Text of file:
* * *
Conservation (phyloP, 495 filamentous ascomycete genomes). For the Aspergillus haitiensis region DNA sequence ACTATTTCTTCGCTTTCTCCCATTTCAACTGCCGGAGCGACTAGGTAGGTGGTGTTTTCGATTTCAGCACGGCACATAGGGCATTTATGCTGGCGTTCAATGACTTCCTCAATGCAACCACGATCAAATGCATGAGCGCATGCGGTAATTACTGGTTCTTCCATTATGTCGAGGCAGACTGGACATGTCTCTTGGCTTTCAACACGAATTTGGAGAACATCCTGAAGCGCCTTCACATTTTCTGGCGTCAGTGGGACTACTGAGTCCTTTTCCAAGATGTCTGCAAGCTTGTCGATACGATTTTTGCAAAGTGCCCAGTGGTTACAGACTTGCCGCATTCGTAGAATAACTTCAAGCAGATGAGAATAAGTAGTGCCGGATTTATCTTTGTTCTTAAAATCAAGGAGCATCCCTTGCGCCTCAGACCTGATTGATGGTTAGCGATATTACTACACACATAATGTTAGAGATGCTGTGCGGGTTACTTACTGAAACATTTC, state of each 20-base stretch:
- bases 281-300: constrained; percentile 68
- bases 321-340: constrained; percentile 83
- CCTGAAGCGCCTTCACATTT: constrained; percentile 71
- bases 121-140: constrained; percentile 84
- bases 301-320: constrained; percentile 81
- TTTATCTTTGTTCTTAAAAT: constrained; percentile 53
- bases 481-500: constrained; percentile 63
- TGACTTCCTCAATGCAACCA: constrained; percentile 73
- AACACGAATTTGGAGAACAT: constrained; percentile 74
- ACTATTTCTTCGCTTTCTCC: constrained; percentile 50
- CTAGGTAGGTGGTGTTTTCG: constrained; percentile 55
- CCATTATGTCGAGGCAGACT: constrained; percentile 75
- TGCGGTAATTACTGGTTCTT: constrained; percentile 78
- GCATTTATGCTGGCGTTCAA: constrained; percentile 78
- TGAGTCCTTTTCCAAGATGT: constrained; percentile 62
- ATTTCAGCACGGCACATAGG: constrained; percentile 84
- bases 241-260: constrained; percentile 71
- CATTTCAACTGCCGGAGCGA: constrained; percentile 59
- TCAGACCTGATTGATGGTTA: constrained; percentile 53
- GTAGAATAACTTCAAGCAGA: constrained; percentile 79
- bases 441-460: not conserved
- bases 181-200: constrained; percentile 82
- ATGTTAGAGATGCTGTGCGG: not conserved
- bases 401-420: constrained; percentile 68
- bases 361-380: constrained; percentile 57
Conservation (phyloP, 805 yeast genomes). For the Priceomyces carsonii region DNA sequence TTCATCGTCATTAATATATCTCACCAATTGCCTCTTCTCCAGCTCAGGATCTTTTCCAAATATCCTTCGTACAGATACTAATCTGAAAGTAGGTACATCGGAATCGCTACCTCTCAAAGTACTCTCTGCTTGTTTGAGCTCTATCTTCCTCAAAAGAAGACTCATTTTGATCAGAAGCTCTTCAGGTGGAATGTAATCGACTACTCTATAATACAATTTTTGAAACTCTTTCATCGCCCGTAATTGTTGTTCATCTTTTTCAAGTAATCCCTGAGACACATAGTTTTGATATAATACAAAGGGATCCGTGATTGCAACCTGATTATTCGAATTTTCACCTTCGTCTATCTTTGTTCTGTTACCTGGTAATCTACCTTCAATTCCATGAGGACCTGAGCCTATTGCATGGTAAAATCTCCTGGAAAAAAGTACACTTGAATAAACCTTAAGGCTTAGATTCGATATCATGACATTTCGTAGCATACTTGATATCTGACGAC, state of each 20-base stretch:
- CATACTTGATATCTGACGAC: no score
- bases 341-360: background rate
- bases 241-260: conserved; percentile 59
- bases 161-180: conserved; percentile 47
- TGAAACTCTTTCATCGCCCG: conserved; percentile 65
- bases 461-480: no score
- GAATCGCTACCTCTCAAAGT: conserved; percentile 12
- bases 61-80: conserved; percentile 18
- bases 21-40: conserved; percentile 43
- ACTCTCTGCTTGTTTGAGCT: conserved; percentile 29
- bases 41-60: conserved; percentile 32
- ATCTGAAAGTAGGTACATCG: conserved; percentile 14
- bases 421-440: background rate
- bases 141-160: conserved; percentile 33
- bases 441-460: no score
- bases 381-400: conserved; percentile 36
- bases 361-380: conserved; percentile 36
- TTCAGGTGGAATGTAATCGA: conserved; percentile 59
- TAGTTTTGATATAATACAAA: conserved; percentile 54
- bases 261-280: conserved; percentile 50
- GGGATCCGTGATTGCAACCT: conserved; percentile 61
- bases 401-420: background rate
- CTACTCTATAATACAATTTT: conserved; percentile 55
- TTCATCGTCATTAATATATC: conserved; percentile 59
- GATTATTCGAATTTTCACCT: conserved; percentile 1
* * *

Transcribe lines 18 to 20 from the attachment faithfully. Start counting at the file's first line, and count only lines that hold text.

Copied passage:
- bases 241-260: constrained; percentile 71
- CATTTCAACTGCCGGAGCGA: constrained; percentile 59
- TCAGACCTGATTGATGGTTA: constrained; percentile 53